Analysis: If Leading Governors Turn Climate Pledges into Policy, States Can Shrink U.S. Emissions Gap to Paris Target in Half

New emissions analysis, which uses 2023 projections from Rhodium Group, assesses the collective impact that U.S. states with climate commitments could have and how far they need to go to reach their own targets.

December 5, 2023
Chandler Green, (803) 981-2211,

(DUBAI – December 5, 2023) Today at COP28, EDF shared new analysis which finds that leading governors have a pivotal role to play in getting the U.S. closer to its 2030 NDC, with the ability to cut the remaining distance to the U.S. commitment under the Paris Agreement in half. Using the latest U.S. emissions projections from leading modeling firm Rhodium Group, the analysis finds that if leading states were to meet their climate commitments, they would shrink the nation’s remaining “emissions gap” — the distance between projected emissions under current policies and the U.S. 2030 NDC — by 48%. 

This finding builds on recent analyses from the Princeton-led REPEAT project, BloombergNEF, The U.S. Department of Energy, and more, which all show that while U.S. emissions should fall significantly this decade with swift implementation of federal clean energy investments, models still project a remaining gap to the country’s goal to slash emissions 50-52% by 2030.

To help shrink that gap, the analysis shows that leading states must rapidly pick up the pace on turning pledges into policies that limit climate pollution. On their current path without additional policy action, these 25 states and territories are collectively projected to reduce emissions by only 19% below 2005 levels by 2025 and 31% below 2005 levels by 2030 (under a central emissions scenario), well short of their commitments to reach at least a 26% reduction by 2025 and at least 50% by 2030.

“The U.S. can’t achieve its vital commitments under the Paris Agreement without strong follow-through from leading governors,” said Pam Kiely, Associate Vice President for U.S. Climate at Environmental Defense Fund. “This analysis makes clear that the climate action coming out of these state capitals matters to us all. Many of these governors have been in a position of climate leadership for years – it’s time for them to move beyond pledges and plans and hit the accelerator on policy that limits pollution in line with their goals. Flush with cash from federal clean energy investments, this is a golden opportunity for each state to adopt bold policies that slash health-harming air pollution, unleash jobs, lower energy costs, and help secure a safer climate future for us all. They can’t miss this moment.” 

Reductions in National Climate Pollution, if Leadership States Meet 2030 Committments

The report looks at U.S. states and territories that have committed to reduce their emissions in line with national goals, many of which first made those pledges more than 5 years ago. These 25 states and territories with commitments represent 43% of total U.S. emissions.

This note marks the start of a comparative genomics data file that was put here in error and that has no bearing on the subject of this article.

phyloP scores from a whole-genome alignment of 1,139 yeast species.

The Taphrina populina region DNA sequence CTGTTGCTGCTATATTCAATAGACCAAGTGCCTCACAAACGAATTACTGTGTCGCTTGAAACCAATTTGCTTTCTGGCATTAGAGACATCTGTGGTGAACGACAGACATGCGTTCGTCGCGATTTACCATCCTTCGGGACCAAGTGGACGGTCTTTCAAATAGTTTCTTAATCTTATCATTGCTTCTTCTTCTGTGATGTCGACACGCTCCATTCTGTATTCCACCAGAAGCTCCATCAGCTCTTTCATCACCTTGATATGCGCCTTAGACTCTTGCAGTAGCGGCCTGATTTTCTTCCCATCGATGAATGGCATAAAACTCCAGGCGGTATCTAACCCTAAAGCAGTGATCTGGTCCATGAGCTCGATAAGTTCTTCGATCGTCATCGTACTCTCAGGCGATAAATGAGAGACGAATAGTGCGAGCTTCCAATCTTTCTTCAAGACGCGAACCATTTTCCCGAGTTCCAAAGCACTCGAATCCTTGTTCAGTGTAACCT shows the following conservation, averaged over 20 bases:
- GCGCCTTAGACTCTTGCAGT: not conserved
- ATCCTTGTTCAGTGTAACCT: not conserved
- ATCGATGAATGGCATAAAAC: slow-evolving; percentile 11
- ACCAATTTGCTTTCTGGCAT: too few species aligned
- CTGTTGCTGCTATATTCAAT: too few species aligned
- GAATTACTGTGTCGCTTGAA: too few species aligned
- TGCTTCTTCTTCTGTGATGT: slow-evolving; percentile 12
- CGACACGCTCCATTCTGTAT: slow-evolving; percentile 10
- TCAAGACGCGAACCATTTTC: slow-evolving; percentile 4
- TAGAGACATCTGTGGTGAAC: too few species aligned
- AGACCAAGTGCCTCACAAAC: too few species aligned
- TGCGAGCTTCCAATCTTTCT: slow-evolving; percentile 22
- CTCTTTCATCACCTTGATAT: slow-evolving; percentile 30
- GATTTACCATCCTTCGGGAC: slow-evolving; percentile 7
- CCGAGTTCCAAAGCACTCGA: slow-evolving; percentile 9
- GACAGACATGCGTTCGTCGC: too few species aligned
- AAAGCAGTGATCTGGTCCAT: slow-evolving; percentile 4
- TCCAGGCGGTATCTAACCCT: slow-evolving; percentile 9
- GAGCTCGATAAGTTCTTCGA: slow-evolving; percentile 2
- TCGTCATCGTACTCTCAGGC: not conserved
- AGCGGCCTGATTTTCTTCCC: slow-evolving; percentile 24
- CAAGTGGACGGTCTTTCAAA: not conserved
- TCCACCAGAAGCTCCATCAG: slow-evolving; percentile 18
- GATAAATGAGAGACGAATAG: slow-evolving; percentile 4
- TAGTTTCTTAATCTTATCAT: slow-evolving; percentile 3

The analysis also estimates the impact on cumulative pollution if states were to stay on their current course. Because long-lived greenhouse gasses like carbon dioxide can remain in the atmosphere for centuries, the cumulative build-up of these emissions over time will determine the severity of climate damages. The analysis finds that, without further policy action, climate leadership states are projected to emit 29% more climate pollution between 2020 and 2030 than a path aligned with their science-based goals — overshooting the emissions “budget” by nearly 6 billion metric tons of CO2 equivalent

To meet their climate commitments and make the most of new federal investments, EDF makes several policy recommendations for state leaders: 

  • Set binding targets that achieve early and deep reductions: Mandatory targets that create an enforceable framework are key for reducing emissions at the pace and scale the climate crisis demands. Without mandatory targets, climate action could be stalled or rolled back by future state leaders. To date, only 10 leadership states have established mandatory economy-wide climate targets in state law. 
  • Use existing authority to limit pollution: Regardless of state legislative action on climate solutions, governors committing to concrete pollution reduction targets can leverage existing authority to enact regulations that lower climate pollution. 
  • Establish a declining, enforceable limit on emissions: A pollution limit — like Washington state’s economy-wide cap on emissions — is essential to provide a backstop for other complementary policies, guaranteeing the targeted emission cuts will be achieved, even if other policies fall short. Limits can be source-specific, sectoral, or cover multiple sectors of the economy. 
  • Pair pollution limits with policies that catalyze development and deployment of clean technologies: Enforceable limits on climate pollution can work hand-in-hand with measures needed to accelerate clean technology deployment, like clean energy mandates and electric vehicle incentives, while providing the greatest possible certainty that states will reach their climate targets.
  • Ensure environmental and economic benefits are directed to disproportionately-impacted communities: Strategies for limiting climate pollution must be tailored to improve local pollution impacts and directly support clean energy deployment and economic benefits for the most overburdened and underserved populations.
  • Consider an approach that puts a price on pollution: By pairing an enforceable pollution limit with a price on pollution, as the Regional Greenhouse Gas Initiative does, states can secure the needed level of emission reductions, while creating a price signal that incentivizes investments in clean energy technologies. 

Visit the report webpage for more information, including a report factsheet.

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